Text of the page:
Thin Lizzy lead vocalist Phil Lynott
Image caption: Thin Lizzy singer, Phil Lynott, was the first black Irishman to achieve commercial success in rock music. Picture: GETTY IMAGES

Black music history trail

Check out the places to visit

It is the cottage industry that took over the world.

From the one-man-band importing 7-inch singles, to the megastars that adorn the walls of a hundred million teenage bedrooms in poster-form.

Hammersmith & Fulham black music history trail logo

From (Empire) Windrush to (Kanye) West.

The story of British music has been fundamentally changed - completely, irreversibly rocked - by the story of black music.

And so much of that story was written on the streets, in the clubs, and by the artists of Hammersmith & Fulham.

The first ever Jamaican music imports to the UK? It happened here.

The greatest, most famous black artist in the history of music - a man competing for the title of the icon of the last century? He played his most powerful shows and recorded his best-known tracks here.

The songs which soundtracked the lives of millions, told a history of joy and pain and struggle, and when played loud enough, literally shook the world - came up from this beat.

Bob Marley and the Wailers 1976 UK tour poster
Image caption: Bob Marley and the Wailers toured the UK for 2 weeks in 1976, starting off with a 4 nights at the Hammersmith Odeon.

Walk the trail

To celebrate Black History Month 2019, we have set a trail for the trailblazers. Of course black history is more than music, but we’re proud to be home to all these unsung borough connections, and we’re delighted to sing about it.

Through these pages, you can read the stories, hear the music, walk the streets that built the groove, nailed-down the lyrics and soundtracked our lives.

Along the way, some would try to stop it. But Chuck D wasn’t wrong when he told us ‘It Takes A Nation Of Millions To Hold Us Back’.

So let’s take a stroll…

Or, as Robert Nesta Marley put it: “So we gonna walk - all right! - through de roads of creation…”

Places to visit

Visit the following pages and places to take the tour:

Greensleeves record store at 44 Uxbridge Road in Shepherds Bush

Greensleeves Records

If you’ve ever been into dancehall and reggae music, it's almost a certainty that the imprint of Greensleeves Records will be found in your collection. The former site of Greensleeves is now occupied by Shepherds Bush tube station.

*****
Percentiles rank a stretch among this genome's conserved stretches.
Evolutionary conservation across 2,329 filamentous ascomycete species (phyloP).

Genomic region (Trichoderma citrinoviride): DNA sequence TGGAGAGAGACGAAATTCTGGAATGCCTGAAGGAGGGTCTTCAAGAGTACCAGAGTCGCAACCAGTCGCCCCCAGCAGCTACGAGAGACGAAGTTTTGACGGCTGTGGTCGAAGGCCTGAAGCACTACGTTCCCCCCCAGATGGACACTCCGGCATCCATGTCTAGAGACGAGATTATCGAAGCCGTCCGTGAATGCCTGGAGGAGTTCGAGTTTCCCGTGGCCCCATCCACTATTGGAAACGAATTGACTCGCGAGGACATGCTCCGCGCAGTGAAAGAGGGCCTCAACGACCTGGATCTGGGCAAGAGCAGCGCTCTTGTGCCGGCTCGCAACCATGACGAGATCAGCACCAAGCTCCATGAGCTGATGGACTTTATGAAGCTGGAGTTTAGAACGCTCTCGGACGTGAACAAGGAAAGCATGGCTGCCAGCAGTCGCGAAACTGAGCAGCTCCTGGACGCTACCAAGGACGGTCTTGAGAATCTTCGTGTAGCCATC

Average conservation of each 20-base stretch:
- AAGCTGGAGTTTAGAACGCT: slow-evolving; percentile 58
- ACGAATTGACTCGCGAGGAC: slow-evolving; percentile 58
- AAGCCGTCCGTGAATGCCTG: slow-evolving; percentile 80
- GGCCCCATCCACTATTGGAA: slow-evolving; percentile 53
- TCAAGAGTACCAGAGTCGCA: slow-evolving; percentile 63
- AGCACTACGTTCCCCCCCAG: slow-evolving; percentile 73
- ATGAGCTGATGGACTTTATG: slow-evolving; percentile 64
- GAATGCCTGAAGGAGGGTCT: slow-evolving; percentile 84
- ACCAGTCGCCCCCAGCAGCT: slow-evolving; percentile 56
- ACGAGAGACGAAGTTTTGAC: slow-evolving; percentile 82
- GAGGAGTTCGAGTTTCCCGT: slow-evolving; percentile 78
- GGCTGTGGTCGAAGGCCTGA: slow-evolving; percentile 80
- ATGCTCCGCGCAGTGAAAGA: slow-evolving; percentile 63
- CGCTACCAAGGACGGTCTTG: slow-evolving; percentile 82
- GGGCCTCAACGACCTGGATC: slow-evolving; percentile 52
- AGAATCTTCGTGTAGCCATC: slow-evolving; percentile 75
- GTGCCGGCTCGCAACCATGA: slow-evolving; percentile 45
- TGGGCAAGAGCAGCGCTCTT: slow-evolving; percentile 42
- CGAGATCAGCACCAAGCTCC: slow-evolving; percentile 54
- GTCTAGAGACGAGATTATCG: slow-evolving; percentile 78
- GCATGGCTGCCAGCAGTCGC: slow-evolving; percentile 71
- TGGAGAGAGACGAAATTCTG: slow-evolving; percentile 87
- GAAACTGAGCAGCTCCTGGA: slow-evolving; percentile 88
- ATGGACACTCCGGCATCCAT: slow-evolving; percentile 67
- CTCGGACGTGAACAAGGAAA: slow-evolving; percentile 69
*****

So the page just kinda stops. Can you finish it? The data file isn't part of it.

Toots and the Maytals lead singer Frederick "Toots" Hibbert

Hammersmith Palais

The Hammersmith Palais was a much-missed music venue which, for a period in the 1970s and 80s, felt to many like the HQ for black music in London. The Palais closed its doors for the last time in 2007.

Bob Marley on stage at the Hammersmith Odeon with his arms stretched out

Hammersmith Odeon

Built in 1932 as a cinema, the Odeon took on an exalted place in London's music folklore from the 1950s onwards. Now rebranded the Eventim Apollo, the old Odeon still plays a key role in our musical culture.

Steel Pulse leader singer David "Dread" Hinds

Island Records

The Island Records building, actually three linked houses, went through several different guises before Island Records moved there in 1973. Their old home gained another new life as an architects’ practice in 2005.

Labi Siffre leaning against window sill

Labi Siffre's birthplace, Goldhawk Road

Claudius Afolabi 'Labi' Siffre was born on 25 June 1945, at Queen Charlotte's & Chelsea Hospital - which was then based in Goldhawk Road. The hospital moved to the Hammersmith Hospital site in 2000.

George Peckings standing behind the counter at Peckings Records

Peckings Records

History shows it was Chris Blackwell who first imported the sound of Jamaica to these shores in the 1960s. But George 'Peckings' Price was already hard at work spreading the sound of The Rock to London and beyond, a good two years before that.

This is a work in progress - history is never fully written. If you have stories or locations to add, tell us at press.office@lbhf.gov.uk

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